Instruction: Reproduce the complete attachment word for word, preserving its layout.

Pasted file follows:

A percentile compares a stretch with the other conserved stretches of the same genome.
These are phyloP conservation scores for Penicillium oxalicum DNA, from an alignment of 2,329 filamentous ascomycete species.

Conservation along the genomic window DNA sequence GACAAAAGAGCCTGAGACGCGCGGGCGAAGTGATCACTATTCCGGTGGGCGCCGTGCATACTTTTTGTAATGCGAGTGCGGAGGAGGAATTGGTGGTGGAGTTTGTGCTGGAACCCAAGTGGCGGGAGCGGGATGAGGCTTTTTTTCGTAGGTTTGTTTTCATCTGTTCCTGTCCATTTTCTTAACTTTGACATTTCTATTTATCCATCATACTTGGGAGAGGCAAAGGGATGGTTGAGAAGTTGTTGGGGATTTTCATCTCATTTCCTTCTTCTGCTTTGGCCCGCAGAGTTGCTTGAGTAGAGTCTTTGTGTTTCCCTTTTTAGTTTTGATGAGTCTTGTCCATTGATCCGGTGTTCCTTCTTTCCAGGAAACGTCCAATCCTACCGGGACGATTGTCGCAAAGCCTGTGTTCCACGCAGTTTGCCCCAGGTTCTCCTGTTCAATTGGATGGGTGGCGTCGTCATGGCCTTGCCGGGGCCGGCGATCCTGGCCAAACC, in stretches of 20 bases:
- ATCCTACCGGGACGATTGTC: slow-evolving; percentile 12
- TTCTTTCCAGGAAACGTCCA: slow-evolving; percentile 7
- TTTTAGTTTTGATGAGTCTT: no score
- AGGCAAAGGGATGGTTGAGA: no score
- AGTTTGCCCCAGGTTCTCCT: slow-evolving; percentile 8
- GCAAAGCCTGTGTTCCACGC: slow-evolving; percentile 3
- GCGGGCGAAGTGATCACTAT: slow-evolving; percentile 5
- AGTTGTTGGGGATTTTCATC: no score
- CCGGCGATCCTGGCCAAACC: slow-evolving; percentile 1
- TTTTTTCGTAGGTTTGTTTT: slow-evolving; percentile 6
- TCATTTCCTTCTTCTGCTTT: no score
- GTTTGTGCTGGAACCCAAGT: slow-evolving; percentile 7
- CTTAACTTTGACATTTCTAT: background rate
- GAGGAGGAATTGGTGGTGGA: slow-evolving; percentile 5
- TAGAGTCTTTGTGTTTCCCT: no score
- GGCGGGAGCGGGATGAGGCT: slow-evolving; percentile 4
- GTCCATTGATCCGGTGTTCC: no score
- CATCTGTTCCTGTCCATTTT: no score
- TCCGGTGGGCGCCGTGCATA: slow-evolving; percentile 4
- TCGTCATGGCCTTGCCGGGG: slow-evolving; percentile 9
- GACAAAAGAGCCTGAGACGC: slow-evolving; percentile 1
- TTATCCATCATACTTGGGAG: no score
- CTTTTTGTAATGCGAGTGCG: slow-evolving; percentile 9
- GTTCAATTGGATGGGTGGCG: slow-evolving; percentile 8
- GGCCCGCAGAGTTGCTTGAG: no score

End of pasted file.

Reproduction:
A percentile compares a stretch with the other conserved stretches of the same genome.
These are phyloP conservation scores for Penicillium oxalicum DNA, from an alignment of 2,329 filamentous ascomycete species.

Conservation along the genomic window DNA sequence GACAAAAGAGCCTGAGACGCGCGGGCGAAGTGATCACTATTCCGGTGGGCGCCGTGCATACTTTTTGTAATGCGAGTGCGGAGGAGGAATTGGTGGTGGAGTTTGTGCTGGAACCCAAGTGGCGGGAGCGGGATGAGGCTTTTTTTCGTAGGTTTGTTTTCATCTGTTCCTGTCCATTTTCTTAACTTTGACATTTCTATTTATCCATCATACTTGGGAGAGGCAAAGGGATGGTTGAGAAGTTGTTGGGGATTTTCATCTCATTTCCTTCTTCTGCTTTGGCCCGCAGAGTTGCTTGAGTAGAGTCTTTGTGTTTCCCTTTTTAGTTTTGATGAGTCTTGTCCATTGATCCGGTGTTCCTTCTTTCCAGGAAACGTCCAATCCTACCGGGACGATTGTCGCAAAGCCTGTGTTCCACGCAGTTTGCCCCAGGTTCTCCTGTTCAATTGGATGGGTGGCGTCGTCATGGCCTTGCCGGGGCCGGCGATCCTGGCCAAACC, in stretches of 20 bases:
- ATCCTACCGGGACGATTGTC: slow-evolving; percentile 12
- TTCTTTCCAGGAAACGTCCA: slow-evolving; percentile 7
- TTTTAGTTTTGATGAGTCTT: no score
- AGGCAAAGGGATGGTTGAGA: no score
- AGTTTGCCCCAGGTTCTCCT: slow-evolving; percentile 8
- GCAAAGCCTGTGTTCCACGC: slow-evolving; percentile 3
- GCGGGCGAAGTGATCACTAT: slow-evolving; percentile 5
- AGTTGTTGGGGATTTTCATC: no score
- CCGGCGATCCTGGCCAAACC: slow-evolving; percentile 1
- TTTTTTCGTAGGTTTGTTTT: slow-evolving; percentile 6
- TCATTTCCTTCTTCTGCTTT: no score
- GTTTGTGCTGGAACCCAAGT: slow-evolving; percentile 7
- CTTAACTTTGACATTTCTAT: background rate
- GAGGAGGAATTGGTGGTGGA: slow-evolving; percentile 5
- TAGAGTCTTTGTGTTTCCCT: no score
- GGCGGGAGCGGGATGAGGCT: slow-evolving; percentile 4
- GTCCATTGATCCGGTGTTCC: no score
- CATCTGTTCCTGTCCATTTT: no score
- TCCGGTGGGCGCCGTGCATA: slow-evolving; percentile 4
- TCGTCATGGCCTTGCCGGGG: slow-evolving; percentile 9
- GACAAAAGAGCCTGAGACGC: slow-evolving; percentile 1
- TTATCCATCATACTTGGGAG: no score
- CTTTTTGTAATGCGAGTGCG: slow-evolving; percentile 9
- GTTCAATTGGATGGGTGGCG: slow-evolving; percentile 8
- GGCCCGCAGAGTTGCTTGAG: no score